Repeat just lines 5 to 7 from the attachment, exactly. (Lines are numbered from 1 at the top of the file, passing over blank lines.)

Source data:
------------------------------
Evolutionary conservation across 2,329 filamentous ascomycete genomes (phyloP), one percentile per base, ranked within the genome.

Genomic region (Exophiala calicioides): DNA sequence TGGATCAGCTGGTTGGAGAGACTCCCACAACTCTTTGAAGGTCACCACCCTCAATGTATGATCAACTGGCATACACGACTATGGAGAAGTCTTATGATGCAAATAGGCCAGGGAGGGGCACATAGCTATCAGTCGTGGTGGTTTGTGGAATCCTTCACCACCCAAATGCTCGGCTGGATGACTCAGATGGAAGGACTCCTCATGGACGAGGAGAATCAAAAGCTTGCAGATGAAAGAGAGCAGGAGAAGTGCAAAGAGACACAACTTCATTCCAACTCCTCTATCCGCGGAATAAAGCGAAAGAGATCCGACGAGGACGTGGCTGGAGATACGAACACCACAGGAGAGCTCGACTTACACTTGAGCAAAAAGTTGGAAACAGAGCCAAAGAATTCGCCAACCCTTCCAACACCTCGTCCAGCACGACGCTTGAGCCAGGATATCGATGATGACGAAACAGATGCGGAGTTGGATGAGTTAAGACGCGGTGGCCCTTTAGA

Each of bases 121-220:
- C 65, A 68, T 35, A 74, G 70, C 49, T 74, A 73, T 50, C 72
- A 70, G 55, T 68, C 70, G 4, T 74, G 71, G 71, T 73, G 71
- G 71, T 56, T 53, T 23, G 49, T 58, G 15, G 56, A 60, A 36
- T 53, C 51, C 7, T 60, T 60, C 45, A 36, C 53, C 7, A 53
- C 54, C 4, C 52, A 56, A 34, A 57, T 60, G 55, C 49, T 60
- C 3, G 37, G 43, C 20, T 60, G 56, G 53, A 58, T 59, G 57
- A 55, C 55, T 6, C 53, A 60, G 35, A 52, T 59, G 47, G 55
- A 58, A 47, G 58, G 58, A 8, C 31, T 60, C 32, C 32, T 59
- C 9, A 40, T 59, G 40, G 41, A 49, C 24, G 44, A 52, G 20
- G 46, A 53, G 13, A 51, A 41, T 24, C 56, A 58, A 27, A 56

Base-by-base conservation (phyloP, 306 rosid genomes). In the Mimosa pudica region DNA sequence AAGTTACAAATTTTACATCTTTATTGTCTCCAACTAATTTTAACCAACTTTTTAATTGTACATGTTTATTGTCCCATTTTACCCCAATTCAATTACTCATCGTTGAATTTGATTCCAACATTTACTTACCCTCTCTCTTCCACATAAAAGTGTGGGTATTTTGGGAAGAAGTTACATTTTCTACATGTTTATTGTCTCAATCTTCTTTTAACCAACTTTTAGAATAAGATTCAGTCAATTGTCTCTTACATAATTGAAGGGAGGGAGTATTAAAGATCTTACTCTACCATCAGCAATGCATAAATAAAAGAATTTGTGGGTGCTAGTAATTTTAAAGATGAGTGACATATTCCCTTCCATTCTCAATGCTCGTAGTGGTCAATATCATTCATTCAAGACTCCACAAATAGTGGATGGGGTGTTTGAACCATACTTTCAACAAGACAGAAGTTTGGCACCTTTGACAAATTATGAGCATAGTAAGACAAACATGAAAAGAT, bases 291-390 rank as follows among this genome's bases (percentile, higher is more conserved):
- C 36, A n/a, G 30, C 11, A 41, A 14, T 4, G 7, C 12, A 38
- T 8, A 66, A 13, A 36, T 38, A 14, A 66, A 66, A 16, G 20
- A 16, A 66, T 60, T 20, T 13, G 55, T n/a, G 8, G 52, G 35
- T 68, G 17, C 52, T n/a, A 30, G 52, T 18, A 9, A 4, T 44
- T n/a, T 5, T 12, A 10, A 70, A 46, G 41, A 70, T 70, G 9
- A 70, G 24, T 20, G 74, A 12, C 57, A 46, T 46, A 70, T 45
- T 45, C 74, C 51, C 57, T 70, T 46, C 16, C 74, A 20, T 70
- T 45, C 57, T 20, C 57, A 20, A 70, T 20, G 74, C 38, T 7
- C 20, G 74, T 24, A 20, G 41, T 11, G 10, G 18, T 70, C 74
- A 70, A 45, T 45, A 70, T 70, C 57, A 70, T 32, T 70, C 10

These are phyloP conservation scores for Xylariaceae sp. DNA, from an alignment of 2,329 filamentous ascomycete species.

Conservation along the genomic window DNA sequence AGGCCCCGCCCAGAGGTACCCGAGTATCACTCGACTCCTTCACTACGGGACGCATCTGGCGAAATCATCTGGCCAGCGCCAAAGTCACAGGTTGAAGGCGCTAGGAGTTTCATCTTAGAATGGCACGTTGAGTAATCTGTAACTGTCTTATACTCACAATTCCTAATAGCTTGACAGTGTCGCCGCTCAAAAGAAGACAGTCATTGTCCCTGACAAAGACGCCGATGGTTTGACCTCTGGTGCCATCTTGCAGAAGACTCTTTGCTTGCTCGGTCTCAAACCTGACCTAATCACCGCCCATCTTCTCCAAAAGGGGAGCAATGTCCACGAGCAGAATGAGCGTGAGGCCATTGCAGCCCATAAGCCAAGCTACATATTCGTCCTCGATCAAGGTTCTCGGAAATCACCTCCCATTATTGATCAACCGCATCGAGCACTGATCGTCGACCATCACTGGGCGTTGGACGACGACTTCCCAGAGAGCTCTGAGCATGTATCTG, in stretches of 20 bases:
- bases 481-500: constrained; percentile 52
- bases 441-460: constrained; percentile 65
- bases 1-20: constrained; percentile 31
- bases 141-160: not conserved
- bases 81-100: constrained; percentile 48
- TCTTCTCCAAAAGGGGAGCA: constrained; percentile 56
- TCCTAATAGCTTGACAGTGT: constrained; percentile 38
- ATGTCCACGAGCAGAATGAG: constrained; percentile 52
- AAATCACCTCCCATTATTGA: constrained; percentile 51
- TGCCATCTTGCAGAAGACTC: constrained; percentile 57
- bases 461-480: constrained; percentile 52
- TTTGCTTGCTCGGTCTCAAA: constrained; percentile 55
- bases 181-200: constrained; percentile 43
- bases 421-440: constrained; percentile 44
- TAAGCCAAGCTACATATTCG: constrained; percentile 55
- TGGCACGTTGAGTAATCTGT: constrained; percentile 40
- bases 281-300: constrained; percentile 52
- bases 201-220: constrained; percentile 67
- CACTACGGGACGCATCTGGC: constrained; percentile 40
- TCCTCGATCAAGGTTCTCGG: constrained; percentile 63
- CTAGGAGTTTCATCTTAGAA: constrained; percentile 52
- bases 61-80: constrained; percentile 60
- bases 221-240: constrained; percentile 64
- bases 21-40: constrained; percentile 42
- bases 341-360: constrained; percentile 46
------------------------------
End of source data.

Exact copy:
- A 70, G 55, T 68, C 70, G 4, T 74, G 71, G 71, T 73, G 71
- G 71, T 56, T 53, T 23, G 49, T 58, G 15, G 56, A 60, A 36
- T 53, C 51, C 7, T 60, T 60, C 45, A 36, C 53, C 7, A 53